When she finally saw a doctor, the news was awful – Mary was booked to have both feet amputated at a bigger hospital in Toronto.
But Mary’s father refused. Meanwhile, Whiteduck spoke to others in the local First Nation who came and rubbed Mary’s feet with a tree extract used in aboriginal medicine.
Mary couldn’t walk for a year, and the skin on her feel peeled terribly. She even dislocated her shoulder one night, when she was trying to use her crutches and go downstairs for dinner.
But by the winter of 1930, Mary was well enough to move all the way to Toronto and start work.
Too young for a regular job, Mary worked as a mother’s helper for two years before landing a sweet job at Laura Secord.
She met George while sending a trunk back to Matheson via Union Station – he was working for his father’s cartage business. They traded numbers on her way home, and dated for three years. They married in 1940.
During the war, Mary joined the 9,000 people working at a huge munitions plant in Pickering, where she filled shells with gunpowder.
“We were underground, like moles,” she said, adding that the plant was buried in case of explosions.
Mary made 50 cents an hour at the plant (men made 80) until it closed in 1946. She moved on to the Amalgamated Electric factory at Queen and Carlaw, and would work there and do machine operator jobs at General Electric and Westinghouse for 18 years.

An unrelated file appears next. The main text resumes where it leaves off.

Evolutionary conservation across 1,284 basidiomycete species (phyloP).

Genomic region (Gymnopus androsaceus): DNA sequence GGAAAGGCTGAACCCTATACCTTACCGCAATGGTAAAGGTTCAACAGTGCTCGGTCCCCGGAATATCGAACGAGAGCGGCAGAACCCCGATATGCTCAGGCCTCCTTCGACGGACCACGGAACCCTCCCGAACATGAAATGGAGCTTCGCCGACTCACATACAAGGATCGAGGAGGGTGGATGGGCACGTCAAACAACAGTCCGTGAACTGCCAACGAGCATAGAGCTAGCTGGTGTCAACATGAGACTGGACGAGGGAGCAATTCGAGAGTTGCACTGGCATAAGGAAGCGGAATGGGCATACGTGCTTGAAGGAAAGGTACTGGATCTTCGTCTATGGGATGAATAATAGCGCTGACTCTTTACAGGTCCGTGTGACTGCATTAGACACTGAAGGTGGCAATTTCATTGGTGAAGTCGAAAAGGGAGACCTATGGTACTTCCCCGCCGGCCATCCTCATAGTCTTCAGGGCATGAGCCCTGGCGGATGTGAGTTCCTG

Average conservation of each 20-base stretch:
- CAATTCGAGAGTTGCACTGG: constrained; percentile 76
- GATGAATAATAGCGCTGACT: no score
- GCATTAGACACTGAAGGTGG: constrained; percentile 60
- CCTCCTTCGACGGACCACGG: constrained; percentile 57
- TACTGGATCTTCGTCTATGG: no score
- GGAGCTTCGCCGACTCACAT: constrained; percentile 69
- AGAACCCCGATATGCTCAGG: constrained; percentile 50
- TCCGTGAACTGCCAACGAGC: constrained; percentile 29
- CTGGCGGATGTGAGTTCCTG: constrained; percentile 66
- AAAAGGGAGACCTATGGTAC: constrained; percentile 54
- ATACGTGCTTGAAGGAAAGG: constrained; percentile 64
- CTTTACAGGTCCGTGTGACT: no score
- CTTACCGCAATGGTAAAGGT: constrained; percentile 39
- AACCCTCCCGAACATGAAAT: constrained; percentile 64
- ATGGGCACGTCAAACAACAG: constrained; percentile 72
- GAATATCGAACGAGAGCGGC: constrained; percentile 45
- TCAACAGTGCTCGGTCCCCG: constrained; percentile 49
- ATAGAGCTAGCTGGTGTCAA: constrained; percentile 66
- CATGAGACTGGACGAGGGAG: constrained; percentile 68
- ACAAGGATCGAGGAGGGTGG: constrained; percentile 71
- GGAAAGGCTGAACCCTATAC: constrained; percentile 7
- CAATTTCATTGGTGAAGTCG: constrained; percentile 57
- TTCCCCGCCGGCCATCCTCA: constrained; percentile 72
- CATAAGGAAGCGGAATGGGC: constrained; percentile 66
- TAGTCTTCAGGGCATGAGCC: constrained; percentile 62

With George gone and Mary working, during the week Doreen would stay with friends Roy and Anne Adams. Together, Roy, Anne and Mary took in children through Children’s Aid, partly so Doreen would have company. When he was two, they adopted Arnold, who became like a brother to Doreen, and a son to Mary.
“Oh God, I loved kids,” Mary said.
A few years after she settled into the house on Moberly, Mary would be absolutely surrounded by kids – for a dozen baby-booming years, she was the lunchroom supervisor at Wilkinson Road Public School.
“When I went there, those poor little beggars, they had nothing to play with,” she said. At a nearby Goodwill store, Mary found a treasure trove: soccer balls, tennis balls, skipping ropes and jigsaw puzzles.
“I bought the whole she-bang,” she said, laughing.
A carpenter made her a big cupboard for storage, and Mary had kids sign the toys in and out at lunch so nothing got lost.
“They were good, God bless those kids,” she said.
Seeing that some children came to school with no lunch, Mary also ran other missions to the nearby Dominion supermarket, where she bought boxes of Premium-brand crackers and big jars of jam and peanut-butter. Soon the students found their lunch tables loaded with plates of free snacks.
Mary spent her whole working life between Matheson and Toronto, but when she retired and drove west on a cross-country road trip, she and her pal Millie Johnson had people to see everywhere they went. From Mary’s brothers to friends to her sister-in-law, they had people to stay with in cities from Sudbury to Winnipeg, Regina to Port Alberni.
“Gosh, what a trip that was,” Mary said. “I found them all.”